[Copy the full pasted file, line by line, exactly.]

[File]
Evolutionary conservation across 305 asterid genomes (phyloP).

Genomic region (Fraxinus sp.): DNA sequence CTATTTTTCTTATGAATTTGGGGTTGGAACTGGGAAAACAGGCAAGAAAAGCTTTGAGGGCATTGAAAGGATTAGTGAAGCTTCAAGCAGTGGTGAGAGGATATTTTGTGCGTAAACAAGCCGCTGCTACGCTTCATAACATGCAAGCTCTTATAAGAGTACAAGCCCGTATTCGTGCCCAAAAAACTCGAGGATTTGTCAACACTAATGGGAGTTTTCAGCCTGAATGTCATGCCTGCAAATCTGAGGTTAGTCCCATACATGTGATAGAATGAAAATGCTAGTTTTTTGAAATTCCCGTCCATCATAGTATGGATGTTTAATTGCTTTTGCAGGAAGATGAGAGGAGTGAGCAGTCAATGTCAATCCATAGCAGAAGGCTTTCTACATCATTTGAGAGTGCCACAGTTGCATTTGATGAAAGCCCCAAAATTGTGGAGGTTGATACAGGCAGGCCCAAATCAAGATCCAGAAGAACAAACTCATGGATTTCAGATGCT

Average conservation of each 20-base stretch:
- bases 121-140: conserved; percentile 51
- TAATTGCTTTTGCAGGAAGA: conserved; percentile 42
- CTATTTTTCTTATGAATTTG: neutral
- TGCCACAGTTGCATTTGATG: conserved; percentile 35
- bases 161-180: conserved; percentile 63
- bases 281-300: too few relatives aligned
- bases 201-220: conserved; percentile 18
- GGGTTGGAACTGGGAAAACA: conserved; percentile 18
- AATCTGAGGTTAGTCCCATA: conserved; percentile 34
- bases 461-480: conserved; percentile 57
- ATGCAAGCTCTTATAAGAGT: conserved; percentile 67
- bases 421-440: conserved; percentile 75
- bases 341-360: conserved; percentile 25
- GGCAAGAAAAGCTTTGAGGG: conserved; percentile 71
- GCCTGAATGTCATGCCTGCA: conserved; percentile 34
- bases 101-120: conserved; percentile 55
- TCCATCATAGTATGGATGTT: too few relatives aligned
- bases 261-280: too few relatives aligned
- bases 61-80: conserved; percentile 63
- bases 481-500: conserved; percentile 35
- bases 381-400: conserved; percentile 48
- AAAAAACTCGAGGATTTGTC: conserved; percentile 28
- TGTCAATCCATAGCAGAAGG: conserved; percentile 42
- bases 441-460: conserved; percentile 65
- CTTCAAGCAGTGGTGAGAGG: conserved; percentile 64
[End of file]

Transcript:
Evolutionary conservation across 305 asterid genomes (phyloP).

Genomic region (Fraxinus sp.): DNA sequence CTATTTTTCTTATGAATTTGGGGTTGGAACTGGGAAAACAGGCAAGAAAAGCTTTGAGGGCATTGAAAGGATTAGTGAAGCTTCAAGCAGTGGTGAGAGGATATTTTGTGCGTAAACAAGCCGCTGCTACGCTTCATAACATGCAAGCTCTTATAAGAGTACAAGCCCGTATTCGTGCCCAAAAAACTCGAGGATTTGTCAACACTAATGGGAGTTTTCAGCCTGAATGTCATGCCTGCAAATCTGAGGTTAGTCCCATACATGTGATAGAATGAAAATGCTAGTTTTTTGAAATTCCCGTCCATCATAGTATGGATGTTTAATTGCTTTTGCAGGAAGATGAGAGGAGTGAGCAGTCAATGTCAATCCATAGCAGAAGGCTTTCTACATCATTTGAGAGTGCCACAGTTGCATTTGATGAAAGCCCCAAAATTGTGGAGGTTGATACAGGCAGGCCCAAATCAAGATCCAGAAGAACAAACTCATGGATTTCAGATGCT

Average conservation of each 20-base stretch:
- bases 121-140: conserved; percentile 51
- TAATTGCTTTTGCAGGAAGA: conserved; percentile 42
- CTATTTTTCTTATGAATTTG: neutral
- TGCCACAGTTGCATTTGATG: conserved; percentile 35
- bases 161-180: conserved; percentile 63
- bases 281-300: too few relatives aligned
- bases 201-220: conserved; percentile 18
- GGGTTGGAACTGGGAAAACA: conserved; percentile 18
- AATCTGAGGTTAGTCCCATA: conserved; percentile 34
- bases 461-480: conserved; percentile 57
- ATGCAAGCTCTTATAAGAGT: conserved; percentile 67
- bases 421-440: conserved; percentile 75
- bases 341-360: conserved; percentile 25
- GGCAAGAAAAGCTTTGAGGG: conserved; percentile 71
- GCCTGAATGTCATGCCTGCA: conserved; percentile 34
- bases 101-120: conserved; percentile 55
- TCCATCATAGTATGGATGTT: too few relatives aligned
- bases 261-280: too few relatives aligned
- bases 61-80: conserved; percentile 63
- bases 481-500: conserved; percentile 35
- bases 381-400: conserved; percentile 48
- AAAAAACTCGAGGATTTGTC: conserved; percentile 28
- TGTCAATCCATAGCAGAAGG: conserved; percentile 42
- bases 441-460: conserved; percentile 65
- CTTCAAGCAGTGGTGAGAGG: conserved; percentile 64